An e-mail (subject: "Homeowners-Listen Up") has begun to re-circulate with some erroneous and misleading information about the American Clean Energy and Security Act (H.R. 2454) that was passed by the U.S. House of Representatives last year.
Please be aware that claims that H.R. 2454 requires a license to sell your home, a mandatory energy audit or any point-of-sale energy efficiency retrofits by property owners are false. The e-mail is NOT accurate. H.R. 2454 remains pending in the Senate.
Senators Kerry (D-MA), Graham (R-SC) and Lieberman (I-CT) continue to pursue bipartisan support for an alternative to the House bill to move the legislation forward for consideration by the Senate. NAR continues to monitor the Senate efforts and will work to ensure residential and commercial real estate is not adversely impacted.
Additionally, during consideration of H.R. 2454, NAR was instrumental in eliminating time-of-sale energy efficiency requirements from the bill. The House approved H.R.2454 with the following two provisions. We will work to ensure that these provisions are retained in the Senate version of the legislation:
* Section 202 (Building Retrofit Program) would offer matching grants for home improvements. State governments would administer the program which is voluntary and available to all property owners.
* Section 204 (Building Energy Performance Labeling Program) would apply to new construction only and prohibit time-of-sale labeling. The original energy audit and MLS listing provisions were deleted.
Thanks to REALTORS®, NAR succeeded in excluding existing real estate from the bill requirements. Last summer, after the House approved its version of the legislation and this e-mail originally surfaced, NAR developed a full packet of information complete with legislative analysis, Myths vs. Facts, FAQs, etc. See the packet here.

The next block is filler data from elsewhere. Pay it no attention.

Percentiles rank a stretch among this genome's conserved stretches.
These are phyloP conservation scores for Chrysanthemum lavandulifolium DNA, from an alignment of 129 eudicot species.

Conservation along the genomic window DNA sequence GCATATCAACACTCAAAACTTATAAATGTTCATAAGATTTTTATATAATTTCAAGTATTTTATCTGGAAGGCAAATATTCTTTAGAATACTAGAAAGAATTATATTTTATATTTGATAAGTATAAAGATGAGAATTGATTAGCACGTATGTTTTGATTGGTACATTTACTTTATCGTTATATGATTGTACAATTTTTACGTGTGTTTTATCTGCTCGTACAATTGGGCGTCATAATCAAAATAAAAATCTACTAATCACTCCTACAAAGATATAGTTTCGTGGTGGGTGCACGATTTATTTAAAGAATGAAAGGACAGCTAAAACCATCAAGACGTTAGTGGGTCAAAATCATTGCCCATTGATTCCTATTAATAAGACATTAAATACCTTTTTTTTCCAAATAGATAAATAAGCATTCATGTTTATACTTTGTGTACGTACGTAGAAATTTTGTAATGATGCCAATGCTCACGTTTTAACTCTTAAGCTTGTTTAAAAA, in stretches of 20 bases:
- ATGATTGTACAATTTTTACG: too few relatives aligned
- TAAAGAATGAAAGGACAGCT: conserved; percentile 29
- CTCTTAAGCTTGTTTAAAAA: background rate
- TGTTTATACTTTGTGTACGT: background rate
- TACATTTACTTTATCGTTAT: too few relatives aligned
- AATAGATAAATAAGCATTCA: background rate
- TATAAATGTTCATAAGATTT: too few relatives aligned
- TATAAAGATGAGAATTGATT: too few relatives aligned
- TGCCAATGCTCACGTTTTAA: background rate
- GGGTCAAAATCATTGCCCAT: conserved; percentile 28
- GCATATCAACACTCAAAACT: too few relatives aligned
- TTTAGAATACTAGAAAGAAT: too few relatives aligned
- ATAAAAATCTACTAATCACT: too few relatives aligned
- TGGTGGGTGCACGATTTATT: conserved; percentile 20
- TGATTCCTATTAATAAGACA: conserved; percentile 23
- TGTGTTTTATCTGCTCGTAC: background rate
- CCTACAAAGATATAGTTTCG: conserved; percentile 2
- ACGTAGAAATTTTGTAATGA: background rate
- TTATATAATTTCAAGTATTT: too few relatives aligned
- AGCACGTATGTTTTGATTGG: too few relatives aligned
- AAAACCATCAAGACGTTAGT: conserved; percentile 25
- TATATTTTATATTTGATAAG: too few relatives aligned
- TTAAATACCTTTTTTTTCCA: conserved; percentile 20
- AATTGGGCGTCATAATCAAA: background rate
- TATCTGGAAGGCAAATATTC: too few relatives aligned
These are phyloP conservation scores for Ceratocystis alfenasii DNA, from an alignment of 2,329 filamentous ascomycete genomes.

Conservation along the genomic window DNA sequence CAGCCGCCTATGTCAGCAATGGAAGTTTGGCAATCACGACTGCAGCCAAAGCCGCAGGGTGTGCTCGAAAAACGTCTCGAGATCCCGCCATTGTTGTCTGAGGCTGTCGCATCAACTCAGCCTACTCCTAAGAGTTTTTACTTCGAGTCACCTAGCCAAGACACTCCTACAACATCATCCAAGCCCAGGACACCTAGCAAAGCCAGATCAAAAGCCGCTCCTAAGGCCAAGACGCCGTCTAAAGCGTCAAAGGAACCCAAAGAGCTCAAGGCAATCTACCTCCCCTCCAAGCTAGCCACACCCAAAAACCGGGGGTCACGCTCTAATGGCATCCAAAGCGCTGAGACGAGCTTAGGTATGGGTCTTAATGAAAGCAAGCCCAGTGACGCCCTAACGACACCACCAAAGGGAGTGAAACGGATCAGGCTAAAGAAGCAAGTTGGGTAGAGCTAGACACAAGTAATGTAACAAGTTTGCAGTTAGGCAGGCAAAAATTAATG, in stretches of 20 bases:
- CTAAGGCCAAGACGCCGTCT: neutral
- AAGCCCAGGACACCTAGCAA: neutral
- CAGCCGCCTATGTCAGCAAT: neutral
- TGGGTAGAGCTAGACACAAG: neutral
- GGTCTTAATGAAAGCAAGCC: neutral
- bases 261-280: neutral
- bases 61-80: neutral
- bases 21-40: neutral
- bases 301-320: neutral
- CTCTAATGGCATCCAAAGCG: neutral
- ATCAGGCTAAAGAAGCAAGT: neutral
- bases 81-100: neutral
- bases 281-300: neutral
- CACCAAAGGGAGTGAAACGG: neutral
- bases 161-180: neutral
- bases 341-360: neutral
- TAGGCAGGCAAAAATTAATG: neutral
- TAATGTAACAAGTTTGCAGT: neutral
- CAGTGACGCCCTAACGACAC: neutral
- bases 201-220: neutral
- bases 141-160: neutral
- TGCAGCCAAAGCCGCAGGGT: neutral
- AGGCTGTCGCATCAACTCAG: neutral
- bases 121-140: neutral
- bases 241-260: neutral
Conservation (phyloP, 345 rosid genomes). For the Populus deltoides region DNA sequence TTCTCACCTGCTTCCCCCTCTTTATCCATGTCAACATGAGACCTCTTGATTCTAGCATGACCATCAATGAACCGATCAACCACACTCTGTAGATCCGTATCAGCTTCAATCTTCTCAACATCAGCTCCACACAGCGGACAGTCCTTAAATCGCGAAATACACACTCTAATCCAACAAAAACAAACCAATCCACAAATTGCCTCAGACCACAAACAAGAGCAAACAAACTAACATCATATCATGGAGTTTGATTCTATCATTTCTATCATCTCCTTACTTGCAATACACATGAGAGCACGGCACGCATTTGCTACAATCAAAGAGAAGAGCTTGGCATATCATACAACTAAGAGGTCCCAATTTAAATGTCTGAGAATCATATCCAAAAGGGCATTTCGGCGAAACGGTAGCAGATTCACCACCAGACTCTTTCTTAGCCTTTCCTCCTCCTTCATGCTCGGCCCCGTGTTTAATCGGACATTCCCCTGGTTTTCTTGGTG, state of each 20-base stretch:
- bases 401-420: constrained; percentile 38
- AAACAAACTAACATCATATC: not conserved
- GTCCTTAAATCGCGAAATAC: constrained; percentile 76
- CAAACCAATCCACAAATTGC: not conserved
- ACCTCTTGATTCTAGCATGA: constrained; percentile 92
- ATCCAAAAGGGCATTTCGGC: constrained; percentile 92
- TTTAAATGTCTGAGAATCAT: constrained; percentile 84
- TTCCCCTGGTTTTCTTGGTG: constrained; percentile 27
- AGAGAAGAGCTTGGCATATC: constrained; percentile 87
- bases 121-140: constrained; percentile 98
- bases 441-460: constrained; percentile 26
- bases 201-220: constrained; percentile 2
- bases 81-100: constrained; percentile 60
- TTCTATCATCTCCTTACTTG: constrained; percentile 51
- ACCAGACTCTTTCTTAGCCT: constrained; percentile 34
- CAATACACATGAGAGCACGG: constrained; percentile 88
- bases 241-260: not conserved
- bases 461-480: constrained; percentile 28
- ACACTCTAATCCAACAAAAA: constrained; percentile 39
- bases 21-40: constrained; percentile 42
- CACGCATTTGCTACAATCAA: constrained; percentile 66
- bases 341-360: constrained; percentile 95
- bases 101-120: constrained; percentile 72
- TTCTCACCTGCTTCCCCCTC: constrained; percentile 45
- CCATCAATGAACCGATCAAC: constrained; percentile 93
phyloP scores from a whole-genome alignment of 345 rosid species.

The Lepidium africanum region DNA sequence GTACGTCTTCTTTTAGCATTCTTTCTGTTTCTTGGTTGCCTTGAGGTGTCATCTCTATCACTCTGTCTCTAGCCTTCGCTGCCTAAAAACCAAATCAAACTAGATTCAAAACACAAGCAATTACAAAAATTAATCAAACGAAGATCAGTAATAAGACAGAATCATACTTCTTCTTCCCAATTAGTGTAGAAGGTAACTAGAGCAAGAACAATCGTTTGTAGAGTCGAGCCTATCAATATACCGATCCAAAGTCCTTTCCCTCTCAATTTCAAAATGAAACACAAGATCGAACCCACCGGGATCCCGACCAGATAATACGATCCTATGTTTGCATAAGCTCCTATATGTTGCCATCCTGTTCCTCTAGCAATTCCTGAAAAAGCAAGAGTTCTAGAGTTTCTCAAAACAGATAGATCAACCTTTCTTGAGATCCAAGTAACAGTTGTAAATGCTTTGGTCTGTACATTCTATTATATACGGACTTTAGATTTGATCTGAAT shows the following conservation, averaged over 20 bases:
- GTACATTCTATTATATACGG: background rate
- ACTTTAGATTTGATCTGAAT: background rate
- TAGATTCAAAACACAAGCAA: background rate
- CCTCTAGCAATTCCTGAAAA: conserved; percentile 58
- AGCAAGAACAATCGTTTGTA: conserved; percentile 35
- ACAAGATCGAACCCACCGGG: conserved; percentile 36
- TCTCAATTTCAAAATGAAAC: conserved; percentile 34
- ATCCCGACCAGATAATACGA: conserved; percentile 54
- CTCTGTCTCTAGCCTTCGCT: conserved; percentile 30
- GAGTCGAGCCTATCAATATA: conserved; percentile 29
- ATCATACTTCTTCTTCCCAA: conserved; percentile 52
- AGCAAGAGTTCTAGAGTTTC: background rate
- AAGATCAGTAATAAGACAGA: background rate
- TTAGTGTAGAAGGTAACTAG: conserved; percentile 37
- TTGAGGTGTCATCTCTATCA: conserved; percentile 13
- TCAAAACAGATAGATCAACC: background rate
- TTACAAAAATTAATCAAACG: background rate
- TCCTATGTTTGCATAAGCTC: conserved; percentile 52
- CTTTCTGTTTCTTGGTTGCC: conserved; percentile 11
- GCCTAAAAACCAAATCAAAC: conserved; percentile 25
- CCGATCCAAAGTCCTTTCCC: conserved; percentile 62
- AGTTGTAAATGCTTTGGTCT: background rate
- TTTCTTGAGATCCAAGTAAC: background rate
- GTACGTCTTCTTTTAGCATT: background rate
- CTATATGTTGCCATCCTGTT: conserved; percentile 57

In June 2009, the U.S. House of Representatives approved the American Clean Energy and Security Act. The bill, H.R. 2998, includes NAR-supported provisions that exempt existing homes and buildings from the bill's provisions to build upon an existing Energy Star energy labeling program.
The House-approved bill:
• Does not create a federal energy audit requirement for real property;
• Exempts existing homes and building from any federal guidelines for new construction energy efficiency information labels;
• Prohibits the implementation of any labeling during a sales transaction;
• Leaves the decision to states as to whether to require energy audits, disclosures, etc.;
• Provides property owners with significant financial incentives, matching grants and tools to make property improvements and reduce their energy bills;
• Prohibits the Environmental Protection Agency from regulating residential and commercial buildings under the Clean Air Act;
• Eliminated an early proposal to allow citizens to sue over minor climate risks under the Clean Air Act; and
• Establishes green building incentives for HUD housing, including a loan program for renewable energy, block grants and credit for upgrades in mortgage underwriting.
While H.R. 2998 includes many positive changes, much work still needs to be done to ensure this bill does not harm real estateand private property owners.NAR will have additional opportunities to make further changes to address unresolved issues, such as the bill's building energy code targets, as the bill works its way through the Senate.
An NAR summary of climate issues, which summarizes NAR policy, may be accessed here.
Additional information, including Myths vs. Facts about home energy labeling, can be found here.